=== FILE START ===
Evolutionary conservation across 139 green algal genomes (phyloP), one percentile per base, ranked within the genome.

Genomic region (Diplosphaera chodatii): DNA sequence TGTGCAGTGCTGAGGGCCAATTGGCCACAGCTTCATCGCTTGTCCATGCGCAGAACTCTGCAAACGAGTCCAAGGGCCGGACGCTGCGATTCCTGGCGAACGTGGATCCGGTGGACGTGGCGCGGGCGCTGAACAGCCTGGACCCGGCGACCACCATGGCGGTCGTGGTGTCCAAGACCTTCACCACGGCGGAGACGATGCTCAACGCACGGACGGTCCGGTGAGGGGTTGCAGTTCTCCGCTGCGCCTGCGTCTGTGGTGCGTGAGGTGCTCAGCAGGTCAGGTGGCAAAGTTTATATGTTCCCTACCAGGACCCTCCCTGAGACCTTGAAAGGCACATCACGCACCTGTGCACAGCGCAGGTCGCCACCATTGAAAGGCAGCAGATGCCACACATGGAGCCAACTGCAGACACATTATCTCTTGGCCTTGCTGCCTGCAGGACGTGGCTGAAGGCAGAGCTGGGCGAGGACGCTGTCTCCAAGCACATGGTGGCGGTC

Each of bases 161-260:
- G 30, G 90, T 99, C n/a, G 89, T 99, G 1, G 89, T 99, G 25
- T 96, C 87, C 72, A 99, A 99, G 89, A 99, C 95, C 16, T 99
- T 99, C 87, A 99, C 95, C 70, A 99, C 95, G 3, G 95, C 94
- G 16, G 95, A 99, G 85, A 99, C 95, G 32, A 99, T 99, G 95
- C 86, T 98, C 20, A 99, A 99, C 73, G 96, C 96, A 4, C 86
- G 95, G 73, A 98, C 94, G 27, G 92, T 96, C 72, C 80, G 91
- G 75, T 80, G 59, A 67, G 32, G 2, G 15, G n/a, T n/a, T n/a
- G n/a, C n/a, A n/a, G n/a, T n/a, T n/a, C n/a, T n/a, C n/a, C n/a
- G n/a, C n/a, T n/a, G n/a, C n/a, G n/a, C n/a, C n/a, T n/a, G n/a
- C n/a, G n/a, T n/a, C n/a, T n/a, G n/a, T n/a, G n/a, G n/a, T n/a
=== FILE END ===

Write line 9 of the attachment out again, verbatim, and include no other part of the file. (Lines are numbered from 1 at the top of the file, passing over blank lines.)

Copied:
- G 95, G 73, A 98, C 94, G 27, G 92, T 96, C 72, C 80, G 91